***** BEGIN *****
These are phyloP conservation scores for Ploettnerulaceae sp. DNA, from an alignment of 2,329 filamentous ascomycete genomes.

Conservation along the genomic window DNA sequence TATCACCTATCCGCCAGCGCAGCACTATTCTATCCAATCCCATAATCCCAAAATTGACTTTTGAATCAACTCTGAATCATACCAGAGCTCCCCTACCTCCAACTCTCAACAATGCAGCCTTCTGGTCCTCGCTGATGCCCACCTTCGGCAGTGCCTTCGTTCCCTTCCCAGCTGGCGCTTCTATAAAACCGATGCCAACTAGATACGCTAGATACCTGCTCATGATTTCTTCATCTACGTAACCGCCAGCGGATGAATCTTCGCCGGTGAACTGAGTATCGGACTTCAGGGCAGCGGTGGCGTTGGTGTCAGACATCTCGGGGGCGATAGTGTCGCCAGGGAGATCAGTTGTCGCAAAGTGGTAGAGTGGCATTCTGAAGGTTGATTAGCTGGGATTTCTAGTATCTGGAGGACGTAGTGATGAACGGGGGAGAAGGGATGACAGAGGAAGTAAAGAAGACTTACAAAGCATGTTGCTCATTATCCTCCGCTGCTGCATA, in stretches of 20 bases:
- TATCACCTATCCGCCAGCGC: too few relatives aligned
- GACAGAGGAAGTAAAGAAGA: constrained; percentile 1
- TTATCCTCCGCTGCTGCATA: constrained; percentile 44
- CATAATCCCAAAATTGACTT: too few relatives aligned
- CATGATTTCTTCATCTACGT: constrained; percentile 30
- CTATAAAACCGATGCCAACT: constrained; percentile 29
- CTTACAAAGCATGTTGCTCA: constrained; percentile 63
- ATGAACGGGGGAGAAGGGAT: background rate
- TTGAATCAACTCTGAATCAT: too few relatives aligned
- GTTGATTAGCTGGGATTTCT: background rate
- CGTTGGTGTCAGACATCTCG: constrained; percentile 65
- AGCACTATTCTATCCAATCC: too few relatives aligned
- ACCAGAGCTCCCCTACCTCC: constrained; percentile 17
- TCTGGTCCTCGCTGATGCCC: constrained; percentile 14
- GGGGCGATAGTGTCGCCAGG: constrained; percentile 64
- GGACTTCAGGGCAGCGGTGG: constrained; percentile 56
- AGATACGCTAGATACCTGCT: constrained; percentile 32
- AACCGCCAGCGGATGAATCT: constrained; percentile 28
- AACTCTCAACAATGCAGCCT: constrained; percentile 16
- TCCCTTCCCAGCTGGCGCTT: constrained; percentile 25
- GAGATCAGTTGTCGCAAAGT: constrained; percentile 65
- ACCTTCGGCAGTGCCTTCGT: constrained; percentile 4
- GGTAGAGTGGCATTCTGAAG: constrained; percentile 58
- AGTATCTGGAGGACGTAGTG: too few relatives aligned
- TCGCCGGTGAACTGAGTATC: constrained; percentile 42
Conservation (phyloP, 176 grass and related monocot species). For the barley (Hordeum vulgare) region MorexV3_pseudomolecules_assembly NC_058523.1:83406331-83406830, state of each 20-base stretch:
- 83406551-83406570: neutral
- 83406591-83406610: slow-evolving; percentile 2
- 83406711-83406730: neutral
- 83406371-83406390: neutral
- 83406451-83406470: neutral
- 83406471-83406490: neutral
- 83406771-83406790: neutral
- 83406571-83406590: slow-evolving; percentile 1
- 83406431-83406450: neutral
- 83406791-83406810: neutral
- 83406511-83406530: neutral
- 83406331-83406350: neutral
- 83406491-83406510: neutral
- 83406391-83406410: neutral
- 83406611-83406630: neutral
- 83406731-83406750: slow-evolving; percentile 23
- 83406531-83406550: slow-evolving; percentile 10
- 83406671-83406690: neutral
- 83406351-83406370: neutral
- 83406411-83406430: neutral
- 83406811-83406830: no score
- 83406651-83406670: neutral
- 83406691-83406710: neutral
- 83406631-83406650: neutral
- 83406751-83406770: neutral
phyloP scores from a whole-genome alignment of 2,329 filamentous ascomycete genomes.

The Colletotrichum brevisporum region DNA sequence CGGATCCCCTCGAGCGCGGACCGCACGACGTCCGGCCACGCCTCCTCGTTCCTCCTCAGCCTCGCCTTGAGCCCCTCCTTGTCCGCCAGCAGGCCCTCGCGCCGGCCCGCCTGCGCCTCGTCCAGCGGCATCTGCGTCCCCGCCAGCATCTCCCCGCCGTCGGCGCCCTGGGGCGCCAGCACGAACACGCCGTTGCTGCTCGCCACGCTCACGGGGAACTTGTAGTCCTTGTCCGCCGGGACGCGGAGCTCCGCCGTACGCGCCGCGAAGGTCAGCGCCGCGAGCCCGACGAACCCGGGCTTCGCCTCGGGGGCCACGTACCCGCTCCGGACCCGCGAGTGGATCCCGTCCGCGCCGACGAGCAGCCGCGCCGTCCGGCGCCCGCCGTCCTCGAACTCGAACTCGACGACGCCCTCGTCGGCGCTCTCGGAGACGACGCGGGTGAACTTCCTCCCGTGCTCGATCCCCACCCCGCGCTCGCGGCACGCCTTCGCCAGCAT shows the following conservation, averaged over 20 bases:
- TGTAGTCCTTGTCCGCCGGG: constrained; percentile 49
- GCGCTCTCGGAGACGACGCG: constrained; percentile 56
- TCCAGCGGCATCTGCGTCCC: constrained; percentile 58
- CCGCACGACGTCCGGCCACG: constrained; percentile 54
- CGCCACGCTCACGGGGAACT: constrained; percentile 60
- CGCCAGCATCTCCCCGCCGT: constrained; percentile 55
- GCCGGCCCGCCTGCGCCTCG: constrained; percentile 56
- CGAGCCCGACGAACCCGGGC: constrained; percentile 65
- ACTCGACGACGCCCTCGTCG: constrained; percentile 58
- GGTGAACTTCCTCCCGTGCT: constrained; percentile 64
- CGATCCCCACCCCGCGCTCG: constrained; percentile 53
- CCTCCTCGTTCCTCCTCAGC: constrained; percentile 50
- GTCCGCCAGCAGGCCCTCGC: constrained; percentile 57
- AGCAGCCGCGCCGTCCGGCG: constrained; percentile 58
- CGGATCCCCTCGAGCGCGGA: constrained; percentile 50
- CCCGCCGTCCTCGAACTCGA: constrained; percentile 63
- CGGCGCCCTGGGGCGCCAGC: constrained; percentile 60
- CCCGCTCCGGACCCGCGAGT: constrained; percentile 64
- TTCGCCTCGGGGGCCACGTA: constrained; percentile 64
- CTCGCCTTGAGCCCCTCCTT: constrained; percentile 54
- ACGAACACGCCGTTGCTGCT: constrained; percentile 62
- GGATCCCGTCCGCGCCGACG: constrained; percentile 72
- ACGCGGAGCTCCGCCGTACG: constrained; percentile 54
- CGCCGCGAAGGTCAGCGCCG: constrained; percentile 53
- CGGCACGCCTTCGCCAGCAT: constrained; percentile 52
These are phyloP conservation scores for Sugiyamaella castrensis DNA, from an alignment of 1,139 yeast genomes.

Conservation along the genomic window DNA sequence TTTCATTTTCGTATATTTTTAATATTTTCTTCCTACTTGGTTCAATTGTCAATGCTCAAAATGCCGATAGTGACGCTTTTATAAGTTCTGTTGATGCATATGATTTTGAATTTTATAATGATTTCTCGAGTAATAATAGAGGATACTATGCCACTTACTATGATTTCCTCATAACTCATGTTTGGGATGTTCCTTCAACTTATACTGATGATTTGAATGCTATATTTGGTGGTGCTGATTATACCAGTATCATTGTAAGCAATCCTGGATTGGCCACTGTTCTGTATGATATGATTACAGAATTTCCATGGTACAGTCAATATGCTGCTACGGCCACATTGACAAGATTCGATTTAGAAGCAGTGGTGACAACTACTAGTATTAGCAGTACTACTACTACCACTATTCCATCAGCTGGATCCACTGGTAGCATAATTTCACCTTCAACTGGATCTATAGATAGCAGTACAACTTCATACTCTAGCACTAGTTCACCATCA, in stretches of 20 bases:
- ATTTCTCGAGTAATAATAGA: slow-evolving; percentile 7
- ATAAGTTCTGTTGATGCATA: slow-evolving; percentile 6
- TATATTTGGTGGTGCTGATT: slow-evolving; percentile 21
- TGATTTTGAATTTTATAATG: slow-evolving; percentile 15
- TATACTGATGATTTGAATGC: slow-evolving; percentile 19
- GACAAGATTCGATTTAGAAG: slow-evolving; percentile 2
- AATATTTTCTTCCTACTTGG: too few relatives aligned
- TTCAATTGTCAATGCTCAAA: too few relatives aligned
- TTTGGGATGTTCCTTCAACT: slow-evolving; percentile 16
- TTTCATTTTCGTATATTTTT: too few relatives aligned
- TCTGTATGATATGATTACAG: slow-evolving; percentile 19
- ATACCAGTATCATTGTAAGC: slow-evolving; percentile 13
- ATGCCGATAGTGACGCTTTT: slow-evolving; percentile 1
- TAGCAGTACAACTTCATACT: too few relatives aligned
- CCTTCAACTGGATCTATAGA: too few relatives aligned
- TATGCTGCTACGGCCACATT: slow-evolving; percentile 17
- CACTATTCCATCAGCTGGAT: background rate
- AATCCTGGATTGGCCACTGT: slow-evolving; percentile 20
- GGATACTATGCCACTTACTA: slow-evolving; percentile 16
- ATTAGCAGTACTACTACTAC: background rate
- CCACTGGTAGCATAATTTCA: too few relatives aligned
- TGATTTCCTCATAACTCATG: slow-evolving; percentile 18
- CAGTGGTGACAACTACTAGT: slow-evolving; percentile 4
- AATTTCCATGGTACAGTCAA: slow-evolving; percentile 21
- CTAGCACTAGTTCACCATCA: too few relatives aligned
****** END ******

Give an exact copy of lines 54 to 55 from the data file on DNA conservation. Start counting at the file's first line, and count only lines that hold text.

phyloP scores from a whole-genome alignment of 2,329 filamentous ascomycete genomes.

The Colletotrichum brevisporum region DNA sequence CGGATCCCCTCGAGCGCGGACCGCACGACGTCCGGCCACGCCTCCTCGTTCCTCCTCAGCCTCGCCTTGAGCCCCTCCTTGTCCGCCAGCAGGCCCTCGCGCCGGCCCGCCTGCGCCTCGTCCAGCGGCATCTGCGTCCCCGCCAGCATCTCCCCGCCGTCGGCGCCCTGGGGCGCCAGCACGAACACGCCGTTGCTGCTCGCCACGCTCACGGGGAACTTGTAGTCCTTGTCCGCCGGGACGCGGAGCTCCGCCGTACGCGCCGCGAAGGTCAGCGCCGCGAGCCCGACGAACCCGGGCTTCGCCTCGGGGGCCACGTACCCGCTCCGGACCCGCGAGTGGATCCCGTCCGCGCCGACGAGCAGCCGCGCCGTCCGGCGCCCGCCGTCCTCGAACTCGAACTCGACGACGCCCTCGTCGGCGCTCTCGGAGACGACGCGGGTGAACTTCCTCCCGTGCTCGATCCCCACCCCGCGCTCGCGGCACGCCTTCGCCAGCAT shows the following conservation, averaged over 20 bases: